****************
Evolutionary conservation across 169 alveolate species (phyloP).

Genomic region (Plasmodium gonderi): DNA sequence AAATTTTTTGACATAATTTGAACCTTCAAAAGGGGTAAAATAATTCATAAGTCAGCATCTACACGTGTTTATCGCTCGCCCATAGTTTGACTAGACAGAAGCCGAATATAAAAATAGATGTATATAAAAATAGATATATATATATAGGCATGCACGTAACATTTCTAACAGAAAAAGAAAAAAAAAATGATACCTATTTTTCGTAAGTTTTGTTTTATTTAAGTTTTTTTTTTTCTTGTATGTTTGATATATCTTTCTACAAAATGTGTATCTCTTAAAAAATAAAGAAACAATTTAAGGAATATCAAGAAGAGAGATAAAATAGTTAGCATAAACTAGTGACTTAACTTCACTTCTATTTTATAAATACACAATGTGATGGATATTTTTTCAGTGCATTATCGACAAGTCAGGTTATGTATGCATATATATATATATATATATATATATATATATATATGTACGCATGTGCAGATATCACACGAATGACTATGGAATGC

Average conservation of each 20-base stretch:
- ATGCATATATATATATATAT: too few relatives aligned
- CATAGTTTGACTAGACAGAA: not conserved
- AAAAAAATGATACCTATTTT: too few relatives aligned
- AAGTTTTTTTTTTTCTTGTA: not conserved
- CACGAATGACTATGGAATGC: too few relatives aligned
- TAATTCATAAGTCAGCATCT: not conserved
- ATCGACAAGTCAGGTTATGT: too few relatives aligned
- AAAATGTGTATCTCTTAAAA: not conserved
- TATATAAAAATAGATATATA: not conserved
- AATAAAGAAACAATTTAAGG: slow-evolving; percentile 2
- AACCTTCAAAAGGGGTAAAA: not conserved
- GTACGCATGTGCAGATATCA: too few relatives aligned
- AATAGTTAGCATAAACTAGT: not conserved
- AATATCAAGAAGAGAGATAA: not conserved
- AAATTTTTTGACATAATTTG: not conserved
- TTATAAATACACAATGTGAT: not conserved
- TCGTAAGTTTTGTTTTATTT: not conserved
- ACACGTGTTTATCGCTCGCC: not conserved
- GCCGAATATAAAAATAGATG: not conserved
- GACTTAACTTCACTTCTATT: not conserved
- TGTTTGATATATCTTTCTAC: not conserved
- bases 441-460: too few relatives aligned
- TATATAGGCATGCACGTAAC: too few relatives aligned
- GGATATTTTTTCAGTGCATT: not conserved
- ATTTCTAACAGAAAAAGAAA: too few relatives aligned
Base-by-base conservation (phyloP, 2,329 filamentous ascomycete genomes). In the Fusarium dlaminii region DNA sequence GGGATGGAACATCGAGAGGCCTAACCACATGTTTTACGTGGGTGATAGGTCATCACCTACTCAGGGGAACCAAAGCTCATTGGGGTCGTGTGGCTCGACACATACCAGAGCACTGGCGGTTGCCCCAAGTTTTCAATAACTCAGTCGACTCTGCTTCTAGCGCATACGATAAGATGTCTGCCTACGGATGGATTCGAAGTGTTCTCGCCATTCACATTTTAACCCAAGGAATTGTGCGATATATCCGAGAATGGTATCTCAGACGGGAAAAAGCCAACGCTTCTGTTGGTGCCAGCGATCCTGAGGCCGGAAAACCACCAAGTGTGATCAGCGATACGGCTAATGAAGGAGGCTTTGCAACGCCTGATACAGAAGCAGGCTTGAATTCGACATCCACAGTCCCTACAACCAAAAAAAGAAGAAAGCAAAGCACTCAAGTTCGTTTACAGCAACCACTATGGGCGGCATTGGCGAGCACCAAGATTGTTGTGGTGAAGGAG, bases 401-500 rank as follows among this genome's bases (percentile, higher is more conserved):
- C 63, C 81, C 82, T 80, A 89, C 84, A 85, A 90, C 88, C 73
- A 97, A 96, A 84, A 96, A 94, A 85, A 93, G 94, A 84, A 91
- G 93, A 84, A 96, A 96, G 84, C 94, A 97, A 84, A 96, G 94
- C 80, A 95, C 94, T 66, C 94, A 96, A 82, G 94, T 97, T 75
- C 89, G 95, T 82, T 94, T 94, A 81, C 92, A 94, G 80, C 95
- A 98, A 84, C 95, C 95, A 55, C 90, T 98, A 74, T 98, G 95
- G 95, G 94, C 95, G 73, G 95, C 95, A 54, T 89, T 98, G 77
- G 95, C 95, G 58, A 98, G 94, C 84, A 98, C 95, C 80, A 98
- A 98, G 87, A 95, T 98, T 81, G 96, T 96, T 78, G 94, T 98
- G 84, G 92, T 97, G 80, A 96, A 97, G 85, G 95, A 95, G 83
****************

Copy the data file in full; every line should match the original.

Evolutionary conservation across 169 alveolate species (phyloP).

Genomic region (Plasmodium gonderi): DNA sequence AAATTTTTTGACATAATTTGAACCTTCAAAAGGGGTAAAATAATTCATAAGTCAGCATCTACACGTGTTTATCGCTCGCCCATAGTTTGACTAGACAGAAGCCGAATATAAAAATAGATGTATATAAAAATAGATATATATATATAGGCATGCACGTAACATTTCTAACAGAAAAAGAAAAAAAAAATGATACCTATTTTTCGTAAGTTTTGTTTTATTTAAGTTTTTTTTTTTCTTGTATGTTTGATATATCTTTCTACAAAATGTGTATCTCTTAAAAAATAAAGAAACAATTTAAGGAATATCAAGAAGAGAGATAAAATAGTTAGCATAAACTAGTGACTTAACTTCACTTCTATTTTATAAATACACAATGTGATGGATATTTTTTCAGTGCATTATCGACAAGTCAGGTTATGTATGCATATATATATATATATATATATATATATATATATATGTACGCATGTGCAGATATCACACGAATGACTATGGAATGC

Average conservation of each 20-base stretch:
- ATGCATATATATATATATAT: too few relatives aligned
- CATAGTTTGACTAGACAGAA: not conserved
- AAAAAAATGATACCTATTTT: too few relatives aligned
- AAGTTTTTTTTTTTCTTGTA: not conserved
- CACGAATGACTATGGAATGC: too few relatives aligned
- TAATTCATAAGTCAGCATCT: not conserved
- ATCGACAAGTCAGGTTATGT: too few relatives aligned
- AAAATGTGTATCTCTTAAAA: not conserved
- TATATAAAAATAGATATATA: not conserved
- AATAAAGAAACAATTTAAGG: slow-evolving; percentile 2
- AACCTTCAAAAGGGGTAAAA: not conserved
- GTACGCATGTGCAGATATCA: too few relatives aligned
- AATAGTTAGCATAAACTAGT: not conserved
- AATATCAAGAAGAGAGATAA: not conserved
- AAATTTTTTGACATAATTTG: not conserved
- TTATAAATACACAATGTGAT: not conserved
- TCGTAAGTTTTGTTTTATTT: not conserved
- ACACGTGTTTATCGCTCGCC: not conserved
- GCCGAATATAAAAATAGATG: not conserved
- GACTTAACTTCACTTCTATT: not conserved
- TGTTTGATATATCTTTCTAC: not conserved
- bases 441-460: too few relatives aligned
- TATATAGGCATGCACGTAAC: too few relatives aligned
- GGATATTTTTTCAGTGCATT: not conserved
- ATTTCTAACAGAAAAAGAAA: too few relatives aligned
Base-by-base conservation (phyloP, 2,329 filamentous ascomycete genomes). In the Fusarium dlaminii region DNA sequence GGGATGGAACATCGAGAGGCCTAACCACATGTTTTACGTGGGTGATAGGTCATCACCTACTCAGGGGAACCAAAGCTCATTGGGGTCGTGTGGCTCGACACATACCAGAGCACTGGCGGTTGCCCCAAGTTTTCAATAACTCAGTCGACTCTGCTTCTAGCGCATACGATAAGATGTCTGCCTACGGATGGATTCGAAGTGTTCTCGCCATTCACATTTTAACCCAAGGAATTGTGCGATATATCCGAGAATGGTATCTCAGACGGGAAAAAGCCAACGCTTCTGTTGGTGCCAGCGATCCTGAGGCCGGAAAACCACCAAGTGTGATCAGCGATACGGCTAATGAAGGAGGCTTTGCAACGCCTGATACAGAAGCAGGCTTGAATTCGACATCCACAGTCCCTACAACCAAAAAAAGAAGAAAGCAAAGCACTCAAGTTCGTTTACAGCAACCACTATGGGCGGCATTGGCGAGCACCAAGATTGTTGTGGTGAAGGAG, bases 401-500 rank as follows among this genome's bases (percentile, higher is more conserved):
- C 63, C 81, C 82, T 80, A 89, C 84, A 85, A 90, C 88, C 73
- A 97, A 96, A 84, A 96, A 94, A 85, A 93, G 94, A 84, A 91
- G 93, A 84, A 96, A 96, G 84, C 94, A 97, A 84, A 96, G 94
- C 80, A 95, C 94, T 66, C 94, A 96, A 82, G 94, T 97, T 75
- C 89, G 95, T 82, T 94, T 94, A 81, C 92, A 94, G 80, C 95
- A 98, A 84, C 95, C 95, A 55, C 90, T 98, A 74, T 98, G 95
- G 95, G 94, C 95, G 73, G 95, C 95, A 54, T 89, T 98, G 77
- G 95, C 95, G 58, A 98, G 94, C 84, A 98, C 95, C 80, A 98
- A 98, G 87, A 95, T 98, T 81, G 96, T 96, T 78, G 94, T 98
- G 84, G 92, T 97, G 80, A 96, A 97, G 85, G 95, A 95, G 83